But that’s not what’s going on here.  Jesus is responding to the man’s act of giving thanks.  There’s no quiz on proper belief or on what his religious or moral values are.  The fact that he was a Samaritan would suggest that if such things were the criteria for faith, some of his beliefs would be the wrong ones; but Jesus said, “Your faith has made you well.”

          The other nine were made well too; they were made clean as they traveled to see the priest.  The only thing that separated the Samaritan from the others was the act of offering thanks to Jesus.  Was his healing different because of that act?  Does giving thanks have something to do with faith?  The answer to both of those questions is “Yes” as Jesus affirms the power of offering thanks as an act of faith that strengthens relationship.  He wasn’t just commending the Samaritan for good manners; this did have to do with faith.  Being grateful and saying thank you are at the heart of God’s hope for the human race, so giving thanks has to do with God’s intent for each of us.

          One definition of sin is that it is anything that distances or separates us from God.  The biblical witness tells us that giving thanks does the opposite; it brings us closer to God, closer to Jesus.  Rather than diminish the relationship as sin does, giving thanks strengthens the relationship and according to Jesus in this story, it strengthens faith.  We know too that spiritual well being and physical well being are inter-related and for those who care about such things, studies have been done that show that people who express gratitude have a health edge.  There is evidence that grateful people take better care of themselves and are more hopeful, there’s evidence that gratitude is a stress reducer and even that there are links between gratitude and the immune system.  All of which says that my parents were right to make me write those thank you notes!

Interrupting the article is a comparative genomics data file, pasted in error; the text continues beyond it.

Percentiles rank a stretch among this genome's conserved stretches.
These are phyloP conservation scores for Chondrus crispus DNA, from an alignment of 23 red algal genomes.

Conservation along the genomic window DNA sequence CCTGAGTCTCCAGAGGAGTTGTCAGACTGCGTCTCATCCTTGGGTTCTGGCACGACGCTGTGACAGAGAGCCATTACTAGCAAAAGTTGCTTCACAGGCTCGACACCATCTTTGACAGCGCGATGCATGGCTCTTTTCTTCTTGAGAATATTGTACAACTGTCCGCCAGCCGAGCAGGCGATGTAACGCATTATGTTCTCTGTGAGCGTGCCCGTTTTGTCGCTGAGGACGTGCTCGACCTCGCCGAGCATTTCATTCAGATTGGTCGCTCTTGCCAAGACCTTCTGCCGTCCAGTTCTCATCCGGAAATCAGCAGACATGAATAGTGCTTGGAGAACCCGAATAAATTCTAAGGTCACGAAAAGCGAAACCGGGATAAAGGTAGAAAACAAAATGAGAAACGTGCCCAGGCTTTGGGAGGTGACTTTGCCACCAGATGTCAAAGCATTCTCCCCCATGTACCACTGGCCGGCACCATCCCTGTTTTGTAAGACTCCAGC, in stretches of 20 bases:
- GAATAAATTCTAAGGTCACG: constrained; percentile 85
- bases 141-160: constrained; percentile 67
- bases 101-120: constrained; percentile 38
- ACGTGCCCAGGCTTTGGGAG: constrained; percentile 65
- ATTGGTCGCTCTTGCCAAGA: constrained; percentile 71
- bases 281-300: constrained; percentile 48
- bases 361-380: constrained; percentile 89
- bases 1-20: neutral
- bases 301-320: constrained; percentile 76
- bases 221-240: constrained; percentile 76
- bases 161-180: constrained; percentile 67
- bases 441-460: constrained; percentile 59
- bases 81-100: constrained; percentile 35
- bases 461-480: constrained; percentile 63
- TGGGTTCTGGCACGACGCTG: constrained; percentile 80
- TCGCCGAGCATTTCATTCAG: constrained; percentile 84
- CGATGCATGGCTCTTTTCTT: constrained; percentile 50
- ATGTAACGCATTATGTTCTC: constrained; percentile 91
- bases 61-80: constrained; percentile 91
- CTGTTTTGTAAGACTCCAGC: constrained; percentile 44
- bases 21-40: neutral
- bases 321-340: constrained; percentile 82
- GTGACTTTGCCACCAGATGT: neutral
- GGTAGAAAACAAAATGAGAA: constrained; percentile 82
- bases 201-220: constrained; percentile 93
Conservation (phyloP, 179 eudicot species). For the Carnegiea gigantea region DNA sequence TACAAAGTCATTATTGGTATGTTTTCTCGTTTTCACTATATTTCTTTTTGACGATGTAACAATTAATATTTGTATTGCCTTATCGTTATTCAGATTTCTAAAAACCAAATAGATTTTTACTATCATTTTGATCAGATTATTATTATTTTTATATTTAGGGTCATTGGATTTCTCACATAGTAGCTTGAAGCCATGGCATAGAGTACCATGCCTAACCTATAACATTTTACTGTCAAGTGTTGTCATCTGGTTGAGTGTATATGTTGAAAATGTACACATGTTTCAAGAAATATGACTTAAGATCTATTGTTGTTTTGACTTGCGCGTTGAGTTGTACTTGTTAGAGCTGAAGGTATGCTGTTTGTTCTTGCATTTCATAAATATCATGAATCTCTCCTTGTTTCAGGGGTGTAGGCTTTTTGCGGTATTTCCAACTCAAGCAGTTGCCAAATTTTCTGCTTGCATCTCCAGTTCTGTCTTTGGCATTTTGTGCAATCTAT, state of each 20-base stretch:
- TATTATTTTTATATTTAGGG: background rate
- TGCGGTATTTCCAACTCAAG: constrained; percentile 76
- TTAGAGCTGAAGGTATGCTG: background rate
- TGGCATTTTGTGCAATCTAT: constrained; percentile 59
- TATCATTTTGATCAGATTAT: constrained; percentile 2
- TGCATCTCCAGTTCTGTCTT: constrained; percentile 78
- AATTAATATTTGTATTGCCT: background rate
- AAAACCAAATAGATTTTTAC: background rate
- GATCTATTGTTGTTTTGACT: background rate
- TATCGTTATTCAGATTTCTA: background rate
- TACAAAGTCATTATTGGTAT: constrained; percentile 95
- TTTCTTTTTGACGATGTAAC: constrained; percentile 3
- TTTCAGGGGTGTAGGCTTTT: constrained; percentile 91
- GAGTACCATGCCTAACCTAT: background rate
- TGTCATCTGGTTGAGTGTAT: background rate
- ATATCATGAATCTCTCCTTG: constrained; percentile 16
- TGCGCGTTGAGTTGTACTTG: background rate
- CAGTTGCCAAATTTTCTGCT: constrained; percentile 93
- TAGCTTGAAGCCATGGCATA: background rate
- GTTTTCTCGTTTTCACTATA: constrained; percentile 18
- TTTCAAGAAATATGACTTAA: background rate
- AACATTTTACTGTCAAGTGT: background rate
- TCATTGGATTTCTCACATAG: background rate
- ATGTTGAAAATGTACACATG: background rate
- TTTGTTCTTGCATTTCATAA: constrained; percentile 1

There is so much for which we have to give thanks to God.  It’s not that life is always great and when it’s not, again for those who care about such things, there is evidence that complaint is therapeutic.  It’s good to unload and to call on God, to even insist that God transform the situation.  That’s faith too, faith that doesn’t wallow in self-pity but which engages God and waits in expectation for a surprise, a gift that makes all things new and brings light out of darkness, life out of death and again creates that sense of thanksgiving in us.  It’s the Easter faith of resurrection that we celebrate all year long.

It is right to give our thanks and praise!  It is good manners; but it’s also much more than that.

Rev. Warren Geier

 
 

Bethany Lutheran Church
715 Mather Avenue
Ishpeming, MI 49849

Phone: 906-486-4351
Fax: 906-486-9640
contact@bethanyishpeming.org

Rev. Warren Geier, Pastor
pastor@bethanyishpeming.org

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“Whoever
welcomes
one such child in my name
welcomes me, and whoever
welcomes me welcomes
not me
but the
one who
sent me.”